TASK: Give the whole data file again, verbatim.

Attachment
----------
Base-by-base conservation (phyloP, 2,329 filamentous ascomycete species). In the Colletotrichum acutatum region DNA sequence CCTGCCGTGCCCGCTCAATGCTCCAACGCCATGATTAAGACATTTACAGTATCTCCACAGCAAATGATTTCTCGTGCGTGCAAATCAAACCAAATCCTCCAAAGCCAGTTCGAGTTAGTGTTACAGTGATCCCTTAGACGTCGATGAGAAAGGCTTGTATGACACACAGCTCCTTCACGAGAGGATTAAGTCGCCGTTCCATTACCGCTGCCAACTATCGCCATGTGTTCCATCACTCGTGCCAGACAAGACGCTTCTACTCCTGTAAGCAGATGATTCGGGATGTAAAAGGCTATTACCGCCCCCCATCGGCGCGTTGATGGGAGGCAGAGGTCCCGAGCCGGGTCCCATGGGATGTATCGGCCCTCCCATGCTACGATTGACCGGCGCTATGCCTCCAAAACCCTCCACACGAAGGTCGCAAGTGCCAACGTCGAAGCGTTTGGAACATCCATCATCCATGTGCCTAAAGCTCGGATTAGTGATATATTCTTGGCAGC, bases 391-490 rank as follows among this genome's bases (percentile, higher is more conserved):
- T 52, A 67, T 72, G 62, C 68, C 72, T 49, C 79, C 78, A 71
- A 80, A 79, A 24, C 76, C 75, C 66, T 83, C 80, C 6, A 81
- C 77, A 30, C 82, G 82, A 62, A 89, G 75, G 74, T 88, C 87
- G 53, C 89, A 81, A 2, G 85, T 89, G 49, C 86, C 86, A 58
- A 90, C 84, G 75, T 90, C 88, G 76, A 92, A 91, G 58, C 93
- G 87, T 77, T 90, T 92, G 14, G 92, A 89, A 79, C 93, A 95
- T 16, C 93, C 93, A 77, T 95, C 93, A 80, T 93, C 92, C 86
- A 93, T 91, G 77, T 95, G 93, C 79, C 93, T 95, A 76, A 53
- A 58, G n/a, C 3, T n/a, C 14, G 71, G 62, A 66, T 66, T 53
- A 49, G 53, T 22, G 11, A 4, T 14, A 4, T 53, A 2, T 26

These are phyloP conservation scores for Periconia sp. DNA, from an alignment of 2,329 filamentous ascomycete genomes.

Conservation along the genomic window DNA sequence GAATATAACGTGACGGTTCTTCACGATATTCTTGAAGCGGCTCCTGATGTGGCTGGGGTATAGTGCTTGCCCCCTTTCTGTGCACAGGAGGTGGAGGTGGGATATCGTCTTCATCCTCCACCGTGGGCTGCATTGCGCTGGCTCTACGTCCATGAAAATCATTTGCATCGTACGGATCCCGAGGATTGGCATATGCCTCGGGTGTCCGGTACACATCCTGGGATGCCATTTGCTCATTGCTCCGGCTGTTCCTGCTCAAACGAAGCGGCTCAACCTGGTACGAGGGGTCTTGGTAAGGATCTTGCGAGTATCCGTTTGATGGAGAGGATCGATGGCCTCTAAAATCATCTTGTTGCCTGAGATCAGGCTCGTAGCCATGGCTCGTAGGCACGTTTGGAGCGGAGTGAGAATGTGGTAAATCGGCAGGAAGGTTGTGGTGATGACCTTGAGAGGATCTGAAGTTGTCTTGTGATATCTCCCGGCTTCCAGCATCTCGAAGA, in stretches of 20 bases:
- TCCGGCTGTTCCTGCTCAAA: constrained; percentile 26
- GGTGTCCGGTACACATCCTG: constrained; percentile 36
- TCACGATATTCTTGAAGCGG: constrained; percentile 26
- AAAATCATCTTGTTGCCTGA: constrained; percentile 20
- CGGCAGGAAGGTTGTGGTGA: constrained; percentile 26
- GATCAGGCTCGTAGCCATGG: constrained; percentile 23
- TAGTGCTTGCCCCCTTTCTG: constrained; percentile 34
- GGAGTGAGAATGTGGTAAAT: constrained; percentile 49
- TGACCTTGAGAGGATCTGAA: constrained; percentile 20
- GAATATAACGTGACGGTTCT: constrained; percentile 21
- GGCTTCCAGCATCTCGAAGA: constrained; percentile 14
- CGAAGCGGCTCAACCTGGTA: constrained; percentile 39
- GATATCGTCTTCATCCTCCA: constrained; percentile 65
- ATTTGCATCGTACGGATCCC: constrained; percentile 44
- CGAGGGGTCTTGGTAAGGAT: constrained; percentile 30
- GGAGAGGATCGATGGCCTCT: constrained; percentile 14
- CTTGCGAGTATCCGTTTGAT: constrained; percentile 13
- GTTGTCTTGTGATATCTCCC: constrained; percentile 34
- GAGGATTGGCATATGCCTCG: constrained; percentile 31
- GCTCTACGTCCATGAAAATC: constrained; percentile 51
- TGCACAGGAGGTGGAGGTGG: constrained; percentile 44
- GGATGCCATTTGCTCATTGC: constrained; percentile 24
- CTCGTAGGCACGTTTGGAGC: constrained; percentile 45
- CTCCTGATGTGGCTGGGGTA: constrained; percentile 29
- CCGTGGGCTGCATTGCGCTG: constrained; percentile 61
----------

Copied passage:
Base-by-base conservation (phyloP, 2,329 filamentous ascomycete species). In the Colletotrichum acutatum region DNA sequence CCTGCCGTGCCCGCTCAATGCTCCAACGCCATGATTAAGACATTTACAGTATCTCCACAGCAAATGATTTCTCGTGCGTGCAAATCAAACCAAATCCTCCAAAGCCAGTTCGAGTTAGTGTTACAGTGATCCCTTAGACGTCGATGAGAAAGGCTTGTATGACACACAGCTCCTTCACGAGAGGATTAAGTCGCCGTTCCATTACCGCTGCCAACTATCGCCATGTGTTCCATCACTCGTGCCAGACAAGACGCTTCTACTCCTGTAAGCAGATGATTCGGGATGTAAAAGGCTATTACCGCCCCCCATCGGCGCGTTGATGGGAGGCAGAGGTCCCGAGCCGGGTCCCATGGGATGTATCGGCCCTCCCATGCTACGATTGACCGGCGCTATGCCTCCAAAACCCTCCACACGAAGGTCGCAAGTGCCAACGTCGAAGCGTTTGGAACATCCATCATCCATGTGCCTAAAGCTCGGATTAGTGATATATTCTTGGCAGC, bases 391-490 rank as follows among this genome's bases (percentile, higher is more conserved):
- T 52, A 67, T 72, G 62, C 68, C 72, T 49, C 79, C 78, A 71
- A 80, A 79, A 24, C 76, C 75, C 66, T 83, C 80, C 6, A 81
- C 77, A 30, C 82, G 82, A 62, A 89, G 75, G 74, T 88, C 87
- G 53, C 89, A 81, A 2, G 85, T 89, G 49, C 86, C 86, A 58
- A 90, C 84, G 75, T 90, C 88, G 76, A 92, A 91, G 58, C 93
- G 87, T 77, T 90, T 92, G 14, G 92, A 89, A 79, C 93, A 95
- T 16, C 93, C 93, A 77, T 95, C 93, A 80, T 93, C 92, C 86
- A 93, T 91, G 77, T 95, G 93, C 79, C 93, T 95, A 76, A 53
- A 58, G n/a, C 3, T n/a, C 14, G 71, G 62, A 66, T 66, T 53
- A 49, G 53, T 22, G 11, A 4, T 14, A 4, T 53, A 2, T 26

These are phyloP conservation scores for Periconia sp. DNA, from an alignment of 2,329 filamentous ascomycete genomes.

Conservation along the genomic window DNA sequence GAATATAACGTGACGGTTCTTCACGATATTCTTGAAGCGGCTCCTGATGTGGCTGGGGTATAGTGCTTGCCCCCTTTCTGTGCACAGGAGGTGGAGGTGGGATATCGTCTTCATCCTCCACCGTGGGCTGCATTGCGCTGGCTCTACGTCCATGAAAATCATTTGCATCGTACGGATCCCGAGGATTGGCATATGCCTCGGGTGTCCGGTACACATCCTGGGATGCCATTTGCTCATTGCTCCGGCTGTTCCTGCTCAAACGAAGCGGCTCAACCTGGTACGAGGGGTCTTGGTAAGGATCTTGCGAGTATCCGTTTGATGGAGAGGATCGATGGCCTCTAAAATCATCTTGTTGCCTGAGATCAGGCTCGTAGCCATGGCTCGTAGGCACGTTTGGAGCGGAGTGAGAATGTGGTAAATCGGCAGGAAGGTTGTGGTGATGACCTTGAGAGGATCTGAAGTTGTCTTGTGATATCTCCCGGCTTCCAGCATCTCGAAGA, in stretches of 20 bases:
- TCCGGCTGTTCCTGCTCAAA: constrained; percentile 26
- GGTGTCCGGTACACATCCTG: constrained; percentile 36
- TCACGATATTCTTGAAGCGG: constrained; percentile 26
- AAAATCATCTTGTTGCCTGA: constrained; percentile 20
- CGGCAGGAAGGTTGTGGTGA: constrained; percentile 26
- GATCAGGCTCGTAGCCATGG: constrained; percentile 23
- TAGTGCTTGCCCCCTTTCTG: constrained; percentile 34
- GGAGTGAGAATGTGGTAAAT: constrained; percentile 49
- TGACCTTGAGAGGATCTGAA: constrained; percentile 20
- GAATATAACGTGACGGTTCT: constrained; percentile 21
- GGCTTCCAGCATCTCGAAGA: constrained; percentile 14
- CGAAGCGGCTCAACCTGGTA: constrained; percentile 39
- GATATCGTCTTCATCCTCCA: constrained; percentile 65
- ATTTGCATCGTACGGATCCC: constrained; percentile 44
- CGAGGGGTCTTGGTAAGGAT: constrained; percentile 30
- GGAGAGGATCGATGGCCTCT: constrained; percentile 14
- CTTGCGAGTATCCGTTTGAT: constrained; percentile 13
- GTTGTCTTGTGATATCTCCC: constrained; percentile 34
- GAGGATTGGCATATGCCTCG: constrained; percentile 31
- GCTCTACGTCCATGAAAATC: constrained; percentile 51
- TGCACAGGAGGTGGAGGTGG: constrained; percentile 44
- GGATGCCATTTGCTCATTGC: constrained; percentile 24
- CTCGTAGGCACGTTTGGAGC: constrained; percentile 45
- CTCCTGATGTGGCTGGGGTA: constrained; percentile 29
- CCGTGGGCTGCATTGCGCTG: constrained; percentile 61